After 5 years of follow-up, people with highly active relapsing multiple sclerosis (RMS) treated with Mavenclad (cladribine tablets; Merck, Darmstadt, Germany) showed high rates of treatment persistence and low rates of switching to other disease-modifying therapies (DMTs). These results from an updated analysis of the ongoing real-world CLARENCE study in England were presented at the 9th Joint meeting of the European and American Committees for Treatment and Research in Multiple Sclerosis (ECTRIMS-ACTRIMS). Mavenclad is a DMT that has been available in England since 2017 as a treatment for highly active relapsing MS.
Beginning in 2017, longitudinal data were anonymously collected for 2685 patients who were prescribed Mavenclad in England using the National Health System Blueteq high-cost drug database. Expanded disability status scale (EDSS) score and treatment history were recorded at treatment initiation, showing that 36.1% (n=969) of participants were treatment naïve, and the median EDSS score of the population was 2. Change in EDSS score, treatment switching, and persistence were evaluated for 5 years of follow-up until 2022, with the following observations recorded through descriptive analysis of longitudinal data:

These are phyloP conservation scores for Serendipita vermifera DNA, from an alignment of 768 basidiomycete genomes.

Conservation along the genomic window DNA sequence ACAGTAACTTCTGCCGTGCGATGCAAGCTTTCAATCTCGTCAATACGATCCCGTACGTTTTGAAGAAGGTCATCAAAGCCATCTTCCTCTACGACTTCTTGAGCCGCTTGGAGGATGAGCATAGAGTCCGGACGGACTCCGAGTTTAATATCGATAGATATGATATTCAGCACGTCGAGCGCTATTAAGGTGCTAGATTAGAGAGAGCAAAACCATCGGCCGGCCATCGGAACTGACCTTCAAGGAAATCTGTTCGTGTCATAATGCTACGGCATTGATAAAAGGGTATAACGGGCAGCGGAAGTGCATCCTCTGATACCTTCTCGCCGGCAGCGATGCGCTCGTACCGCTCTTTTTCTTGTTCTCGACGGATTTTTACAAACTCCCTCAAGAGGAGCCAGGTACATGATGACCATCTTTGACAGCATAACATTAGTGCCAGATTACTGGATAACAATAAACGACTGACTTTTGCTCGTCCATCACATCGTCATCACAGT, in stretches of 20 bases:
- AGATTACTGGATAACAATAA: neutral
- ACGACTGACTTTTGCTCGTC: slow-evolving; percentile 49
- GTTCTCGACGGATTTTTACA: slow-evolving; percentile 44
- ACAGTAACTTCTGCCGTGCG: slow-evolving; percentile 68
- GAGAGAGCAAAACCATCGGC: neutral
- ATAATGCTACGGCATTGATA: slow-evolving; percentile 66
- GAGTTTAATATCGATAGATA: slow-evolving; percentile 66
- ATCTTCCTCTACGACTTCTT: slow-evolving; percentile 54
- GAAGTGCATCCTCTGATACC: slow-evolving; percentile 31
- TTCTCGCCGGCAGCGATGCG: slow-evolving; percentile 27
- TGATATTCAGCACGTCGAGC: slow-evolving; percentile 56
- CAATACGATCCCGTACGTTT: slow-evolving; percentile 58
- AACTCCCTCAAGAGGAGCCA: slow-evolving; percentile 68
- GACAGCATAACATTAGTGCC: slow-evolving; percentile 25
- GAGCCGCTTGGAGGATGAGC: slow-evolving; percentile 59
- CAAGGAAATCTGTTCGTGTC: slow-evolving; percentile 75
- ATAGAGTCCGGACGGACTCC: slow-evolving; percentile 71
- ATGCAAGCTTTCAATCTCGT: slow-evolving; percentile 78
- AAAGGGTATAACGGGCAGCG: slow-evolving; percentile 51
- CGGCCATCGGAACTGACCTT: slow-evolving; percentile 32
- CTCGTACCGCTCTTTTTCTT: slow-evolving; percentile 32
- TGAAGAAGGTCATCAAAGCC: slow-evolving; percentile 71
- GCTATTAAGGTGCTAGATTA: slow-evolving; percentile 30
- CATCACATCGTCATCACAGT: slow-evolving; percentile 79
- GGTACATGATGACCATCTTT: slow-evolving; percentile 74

- 1649 participants (61.4%) completed a full 2 years of Mavenclad treatment.
- 750 participants (27.9%) received the first dose with over 18 months of followup, with no treatment switching.
- There was a persistence rate of 89.3%, with 286 participants (10.7%) discontinuing treatment before the second dose.
- A total of 194 participants (7.2%) switched to another DMT, with 96 (3.6%) switching after 1 treatment course and 98 (3.6%) switching after receiving the full 2year treatment with Mavenclad.
There were 959 participants who had evaluable EDSS scores from both years of treatment with Mavenclad, and of them, 818 (85.3%) showed no change or a decrease in score, demonstrating high rates of stable disability. Overall, the findings from 5 years of follow-up from the CLARENCE study suggest that Mavenclad is effective in a real-world setting as a treatment for highly active RMS.
This study was sponsored by Merck, with authors from the Queen Scare MS Centre of the University College London and Merck Serono, Ltd.